28-year-old Abbey Beckley felt an extremely uncomfortable itching sensation in her left eye one day and thought it was because there was a stray eyelash that got into her eyes. She would have never thought that the source of her irritation was actually caused by tiny translucent worms.
Beckley tried to rub her eyes and dowse it with water but nothing seemed to work as she felt her left eye becoming increasingly sore and irritated. She then went to take a closer look in the mirror.
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At first she could not see anything in her eye when she looked in the mirror
Beckley says, “When I looked in the mirror, I couldn’t see anything.” Her eye felt worse by the minute and so she decided to put an end to it once and for all. She recalls “I finally couldn’t take it any[more], I went to the mirror and decided I’m going to pull out whatever was in my eye, even if I have to rip part of my eye out.”
She saw a piece of translucent fuzz and pinched it out with her fingers. To her surprise she discovered it was some sort of worm. She says, “It was alive and squiggling around.” Although she was shocked that something like this was in her eye, she remained calm.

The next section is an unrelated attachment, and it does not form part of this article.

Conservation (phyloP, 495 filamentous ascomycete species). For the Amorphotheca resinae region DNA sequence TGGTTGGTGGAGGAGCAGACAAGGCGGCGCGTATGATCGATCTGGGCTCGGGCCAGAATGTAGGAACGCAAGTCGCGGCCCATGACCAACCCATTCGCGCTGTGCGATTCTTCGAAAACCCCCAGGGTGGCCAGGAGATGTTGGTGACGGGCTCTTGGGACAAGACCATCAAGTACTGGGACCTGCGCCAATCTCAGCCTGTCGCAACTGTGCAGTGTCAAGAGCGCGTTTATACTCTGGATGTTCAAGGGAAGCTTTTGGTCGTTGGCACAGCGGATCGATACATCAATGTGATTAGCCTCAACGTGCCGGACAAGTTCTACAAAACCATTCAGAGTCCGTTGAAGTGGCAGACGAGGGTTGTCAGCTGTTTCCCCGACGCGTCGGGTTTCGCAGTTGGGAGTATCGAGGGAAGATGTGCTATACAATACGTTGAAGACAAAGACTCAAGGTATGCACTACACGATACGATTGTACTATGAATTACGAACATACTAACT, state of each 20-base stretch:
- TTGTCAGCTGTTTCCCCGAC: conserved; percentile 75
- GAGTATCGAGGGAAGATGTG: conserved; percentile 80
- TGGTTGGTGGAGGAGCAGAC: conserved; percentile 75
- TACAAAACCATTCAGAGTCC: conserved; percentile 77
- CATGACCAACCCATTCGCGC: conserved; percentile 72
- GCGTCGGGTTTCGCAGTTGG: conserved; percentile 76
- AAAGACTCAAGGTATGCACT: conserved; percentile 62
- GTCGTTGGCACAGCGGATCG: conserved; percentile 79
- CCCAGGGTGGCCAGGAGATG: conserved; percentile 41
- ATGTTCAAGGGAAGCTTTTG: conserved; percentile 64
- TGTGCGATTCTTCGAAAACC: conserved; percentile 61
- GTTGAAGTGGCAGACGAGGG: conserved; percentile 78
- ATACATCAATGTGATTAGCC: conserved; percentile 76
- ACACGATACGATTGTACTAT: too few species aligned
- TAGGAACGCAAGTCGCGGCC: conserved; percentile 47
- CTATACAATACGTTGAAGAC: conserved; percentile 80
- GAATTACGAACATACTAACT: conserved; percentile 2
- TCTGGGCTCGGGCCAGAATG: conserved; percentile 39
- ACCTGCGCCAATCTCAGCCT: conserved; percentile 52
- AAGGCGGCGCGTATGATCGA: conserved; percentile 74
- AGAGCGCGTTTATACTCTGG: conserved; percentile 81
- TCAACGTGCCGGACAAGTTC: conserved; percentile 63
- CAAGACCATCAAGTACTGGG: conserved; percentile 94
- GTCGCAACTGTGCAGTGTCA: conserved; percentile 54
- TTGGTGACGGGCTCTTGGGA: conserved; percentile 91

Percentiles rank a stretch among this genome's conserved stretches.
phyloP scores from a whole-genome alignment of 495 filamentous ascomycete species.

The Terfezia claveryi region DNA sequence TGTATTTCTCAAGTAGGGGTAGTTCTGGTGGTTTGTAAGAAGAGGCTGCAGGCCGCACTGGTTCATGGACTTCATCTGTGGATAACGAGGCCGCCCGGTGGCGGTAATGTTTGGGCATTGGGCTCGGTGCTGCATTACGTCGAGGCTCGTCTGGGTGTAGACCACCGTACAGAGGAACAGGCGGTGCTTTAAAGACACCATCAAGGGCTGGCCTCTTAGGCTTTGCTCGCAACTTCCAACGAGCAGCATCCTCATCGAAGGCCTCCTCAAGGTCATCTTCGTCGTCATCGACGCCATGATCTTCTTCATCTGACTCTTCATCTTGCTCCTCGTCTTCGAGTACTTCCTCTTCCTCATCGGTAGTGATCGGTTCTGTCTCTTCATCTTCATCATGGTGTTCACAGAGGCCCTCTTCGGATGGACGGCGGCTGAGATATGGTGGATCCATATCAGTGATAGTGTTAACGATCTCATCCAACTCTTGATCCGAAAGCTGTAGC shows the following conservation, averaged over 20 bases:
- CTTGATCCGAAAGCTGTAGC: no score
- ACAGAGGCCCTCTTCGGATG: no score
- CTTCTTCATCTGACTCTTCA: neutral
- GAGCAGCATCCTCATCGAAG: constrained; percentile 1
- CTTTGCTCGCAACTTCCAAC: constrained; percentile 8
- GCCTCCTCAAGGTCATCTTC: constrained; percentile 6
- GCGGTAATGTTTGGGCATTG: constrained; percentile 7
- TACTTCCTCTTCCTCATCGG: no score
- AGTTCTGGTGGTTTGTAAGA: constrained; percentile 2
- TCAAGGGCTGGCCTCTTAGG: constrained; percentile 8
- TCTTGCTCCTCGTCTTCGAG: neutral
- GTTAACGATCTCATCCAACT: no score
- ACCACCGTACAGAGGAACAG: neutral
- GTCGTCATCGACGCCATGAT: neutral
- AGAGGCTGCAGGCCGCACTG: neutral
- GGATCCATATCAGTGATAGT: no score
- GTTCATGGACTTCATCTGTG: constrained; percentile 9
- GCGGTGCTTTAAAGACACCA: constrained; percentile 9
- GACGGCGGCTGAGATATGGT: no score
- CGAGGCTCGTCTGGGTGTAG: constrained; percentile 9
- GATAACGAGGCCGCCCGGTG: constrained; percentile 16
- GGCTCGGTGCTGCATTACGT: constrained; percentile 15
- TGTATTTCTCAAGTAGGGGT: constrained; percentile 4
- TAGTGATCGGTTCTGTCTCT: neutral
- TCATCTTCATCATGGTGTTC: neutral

She believed that it may have been a harmless salmon worm and that she had caught it when she was working as a deckhand on a commercial salmon fishing boat in Alaska.
Her eye was red and swollen but she managed to pull out a piece of translucent fuzz
She got herself to a clinic but the clinicians were dumbfounded. They pulled out two more worms and an ophthalmologist pulled out another two. Beckley was no longer in pain but she became increasingly worried as she thought of the worse case scenario and that was the possibility of losing her vision.
Her boyfriends parents then got her an appointment with an infectious disease specialist in Portland who assured Beckley that they could cure her of her extraordinary predicament. A team of scientists at the Centers for Disease Control and Prevention took on Beckley’s case and was successful in mending her eye. There was a total of 14 worms in her eye and this incident was the first of it’s kind.
A team of scientists at the Centers for Disease Control and Prevention took out the remaining worms from Beckley’s eye
Medical parasitologist Richard Bradbury said “We never expected to see this particular species in a human.” He also stated that this type of worm had only ever been found in cattle before and human infections are extremely rare.
“When the ophthalmology people checked me out, they said, ‘this is probably mucous,’” Beckley recalled. She knew what she pulled out before and thought to herself “You have to show yourself. Within 30 minutes, she felt that by-now familiar sensation.”
She said “I’ll never forget the look on the intern’s face when he saw one squiggle across my eye.”